Replicas of these plates were presented to a delighted then-Israeli Prime Minister Shimon Peres on Sept 9, 1992, when he visited India — “a heart-warming piece of evidence that there was a safe haven for Jews in a little corner of India, centuries before the dream of Israel became
a reality”, as Menon notes.
The plates are even today preserved in the Ark of the famous Paradesi Syngogue of Cochin.
Interestingly, in the late 18th century, Cochin was more important to the
Jews than New York. Walter Fischel, a scholar of Oriental Jewry, wrote: “Cochin, one of the
oldest Jewish settlements on Asian soil, had a much larger Jewish community than New York and surpassed it not only numerically, but also culturally. The Cochin Jewish community in 1792 had about 2,000 Jews… and 9 synagogues of considerable antiquity, while New York had only 72 Jewish families and only one synagogue.”
Most of the Cochinis emigrated to the Holy Land after the birth of Israel.
“But although physical Cochin has receded from the Cochinis when concepts of time and space are taken into account, the food has remained with them as part of their consciousness and identity,” points out Menon.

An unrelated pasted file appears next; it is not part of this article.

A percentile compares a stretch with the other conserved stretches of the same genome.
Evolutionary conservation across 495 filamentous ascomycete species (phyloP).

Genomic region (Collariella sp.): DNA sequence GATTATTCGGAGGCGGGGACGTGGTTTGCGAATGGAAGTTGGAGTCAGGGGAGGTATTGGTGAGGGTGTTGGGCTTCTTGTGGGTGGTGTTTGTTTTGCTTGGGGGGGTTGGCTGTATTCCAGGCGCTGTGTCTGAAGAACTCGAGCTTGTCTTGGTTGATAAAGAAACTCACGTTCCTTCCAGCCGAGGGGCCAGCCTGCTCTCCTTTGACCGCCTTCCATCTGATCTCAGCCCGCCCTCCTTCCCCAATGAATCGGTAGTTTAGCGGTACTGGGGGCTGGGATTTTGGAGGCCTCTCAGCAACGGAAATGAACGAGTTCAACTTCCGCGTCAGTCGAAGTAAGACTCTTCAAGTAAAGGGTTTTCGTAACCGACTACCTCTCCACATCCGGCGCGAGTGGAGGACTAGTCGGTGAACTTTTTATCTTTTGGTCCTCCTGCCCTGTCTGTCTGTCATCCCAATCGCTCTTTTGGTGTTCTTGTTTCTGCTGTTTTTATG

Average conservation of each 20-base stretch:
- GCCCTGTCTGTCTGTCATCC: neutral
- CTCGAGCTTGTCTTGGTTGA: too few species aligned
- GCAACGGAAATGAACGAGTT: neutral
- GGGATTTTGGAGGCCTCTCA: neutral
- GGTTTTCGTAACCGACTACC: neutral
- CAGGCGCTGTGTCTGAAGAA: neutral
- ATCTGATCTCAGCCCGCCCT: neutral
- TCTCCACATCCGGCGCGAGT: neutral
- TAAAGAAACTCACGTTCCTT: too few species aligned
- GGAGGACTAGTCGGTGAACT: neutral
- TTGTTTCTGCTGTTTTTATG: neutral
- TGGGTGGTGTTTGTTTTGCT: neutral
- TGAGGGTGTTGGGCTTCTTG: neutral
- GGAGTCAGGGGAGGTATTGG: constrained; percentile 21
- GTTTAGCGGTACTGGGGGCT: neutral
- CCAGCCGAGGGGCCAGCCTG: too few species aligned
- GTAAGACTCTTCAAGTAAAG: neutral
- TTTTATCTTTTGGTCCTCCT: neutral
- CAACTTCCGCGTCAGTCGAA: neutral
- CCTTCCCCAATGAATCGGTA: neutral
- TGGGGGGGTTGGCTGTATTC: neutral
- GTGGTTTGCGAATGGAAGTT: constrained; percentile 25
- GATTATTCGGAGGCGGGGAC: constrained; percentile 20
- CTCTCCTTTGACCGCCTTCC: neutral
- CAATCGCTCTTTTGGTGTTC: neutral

“For the Cochin Jews, food meant fresh, coconut milk-laced, highly spiced, aromatic dishes of tropical grains, vegetables, fruits and nuts and permitted meats that were quintessentially kosher and Jewish. For the Cochinis in Israel, these continue to be their everyday foods.”
He adds that Cochini Jewish cooking is considered genuine classical cuisine, because “recipes like the pastel, ural, ispethi and chutulli meen have been in continuous use for hundreds of years.
“Kerala’s spice trade was for many centuries controlled by the Jewish community and they incorporated the local spices into their cuisine. The dishes were thus infused with the magic of curry leaves, tamarind pulp and coconut, creating a fragrant and piquant cooking style.
“Foremost among the culinary treasures the Jews used was the coconut. Complementing it were the universally-loved pepper and spices like cardamom, cinnamon, ginger, turmeric, asafoetida, red and green chillies, coriander, fenugreek, assorted lentils — and an astounding variety of vegetables and fruits.”
Hence the book Spice & Kosher.
The book is now available worldwide through Amazon.com, Barnes and Nobles, other online retailers and on request from bookstores.
— With inputs from Debra Black/Torstar